from The American Heritage® Dictionary of the English Language, 4th Edition
- n. A nestling hawk or falcon, especially one to be trained for falconry.
from Wiktionary, Creative Commons Attribution/Share-Alike License
- n. A young hawk or falcon in the nest, or that has not yet fledged, especially one that will be trained for falconry.
from the GNU version of the Collaborative International Dictionary of English
- n. A nesting or unfledged bird; in falconry, a young hawk from the nest, not able to prey for itself.
- adj. Unfledged, or newly fledged.
from The Century Dictionary and Cyclopedia
- n. In falconry, a hawk which has been brought up from the nest, as distinguished from a hawk caught and trained: same as nias.
from WordNet 3.0 Copyright 2006 by Princeton University. All rights reserved.
- n. an unfledged or nestling hawk
With this duty, he said, he always baited the hook with which he fished for her; "or, to take a figure from the old hawking days, her eyas is the lure with which I would reclaim the haggard hawk."
When Roland Graeme was a youth about seventeen years of age, he chanced one summer morning to descend to the mew in which Sir Halbert Glendinning kept his hawks, in order to superintend the training of an eyas, or young hawk, which he himself, at the imminent risk of neck and limbs, had taken from the celebrated eyry in the neighborhood, called Gledscraig.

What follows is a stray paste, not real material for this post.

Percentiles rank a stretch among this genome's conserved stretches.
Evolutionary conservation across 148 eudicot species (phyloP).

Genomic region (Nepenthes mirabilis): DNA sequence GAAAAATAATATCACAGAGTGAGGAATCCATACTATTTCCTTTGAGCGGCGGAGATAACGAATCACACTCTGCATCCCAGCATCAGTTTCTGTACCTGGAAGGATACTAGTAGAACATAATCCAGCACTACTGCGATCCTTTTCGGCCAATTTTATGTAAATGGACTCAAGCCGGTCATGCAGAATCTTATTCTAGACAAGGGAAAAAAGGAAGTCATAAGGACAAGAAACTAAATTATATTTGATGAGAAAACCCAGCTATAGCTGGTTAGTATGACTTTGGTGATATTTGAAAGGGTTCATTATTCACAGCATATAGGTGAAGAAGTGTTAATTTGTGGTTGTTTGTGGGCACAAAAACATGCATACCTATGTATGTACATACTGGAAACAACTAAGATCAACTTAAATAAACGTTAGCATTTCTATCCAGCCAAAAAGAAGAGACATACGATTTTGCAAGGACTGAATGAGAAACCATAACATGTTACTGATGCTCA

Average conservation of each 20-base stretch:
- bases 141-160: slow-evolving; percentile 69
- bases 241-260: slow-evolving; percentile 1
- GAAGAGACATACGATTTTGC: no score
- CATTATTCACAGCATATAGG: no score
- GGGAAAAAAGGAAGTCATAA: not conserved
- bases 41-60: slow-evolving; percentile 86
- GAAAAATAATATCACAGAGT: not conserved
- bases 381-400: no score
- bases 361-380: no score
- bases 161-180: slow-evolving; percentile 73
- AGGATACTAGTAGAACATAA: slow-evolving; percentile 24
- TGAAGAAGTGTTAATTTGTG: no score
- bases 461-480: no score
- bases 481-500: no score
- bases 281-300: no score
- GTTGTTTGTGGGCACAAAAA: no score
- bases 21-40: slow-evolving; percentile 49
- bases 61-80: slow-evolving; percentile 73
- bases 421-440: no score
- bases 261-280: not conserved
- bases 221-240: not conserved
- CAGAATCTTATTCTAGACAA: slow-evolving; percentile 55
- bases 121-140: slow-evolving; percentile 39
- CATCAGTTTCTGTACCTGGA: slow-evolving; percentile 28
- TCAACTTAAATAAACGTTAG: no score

“What!” said Adam, “you would have me crush a pot with you; but I must first dispose of my eyas, where he will neither have girl to chase, nor lad to draw sword upon.”
“For the wild falcon,” answered she, “whom a dog brought in his mouth to a certain castle, when he was but an unfledged eyas — for the hawk whom men dare not fly, lest he should check at game, and pounce on carrion — whom folk must keep hooded till he has the proper light of his eyes, and can discover good from evil.”
I have lost credit of late, by bringing over no one that had sense to know more than how to unharbour a stag, or take and reclaim an eyas.
Mullenix trivia: The first trained falcon I ever held was an eyas bat falcon taken in Panama and bound for the Peregrine Fund.
For a couple years at highly supervised, cash-poor Florida Game and Fish, there were no fewer than five active falconers on staff, and the sound of screaming eyas hawks and ringing bells could be heard on any of several floors at headquarters.
It's EYE-as, and the etymology turns out to be worth knowing as well: Middle English eias, from an eias, alteration of *a nias, an eyas, from Old French niais, from Latin ni:dus, nest; see sed- in Indo-European roots AHD.
A charming NY Times story by Melissa Sanford on the perilous flight training of urban falcons the NY Times link generator won't give me a blogsafe link for some reason, so this link will rot in a week says "It takes a young falcon, known as an eyas, a week or so to learn to fly," which of course sent me to the dictionary to find out how to pronounce eyas.
So eyas, like orange and umpire, is the result of metanalysis false division of the article + noun unit: "a nias" "an eyas".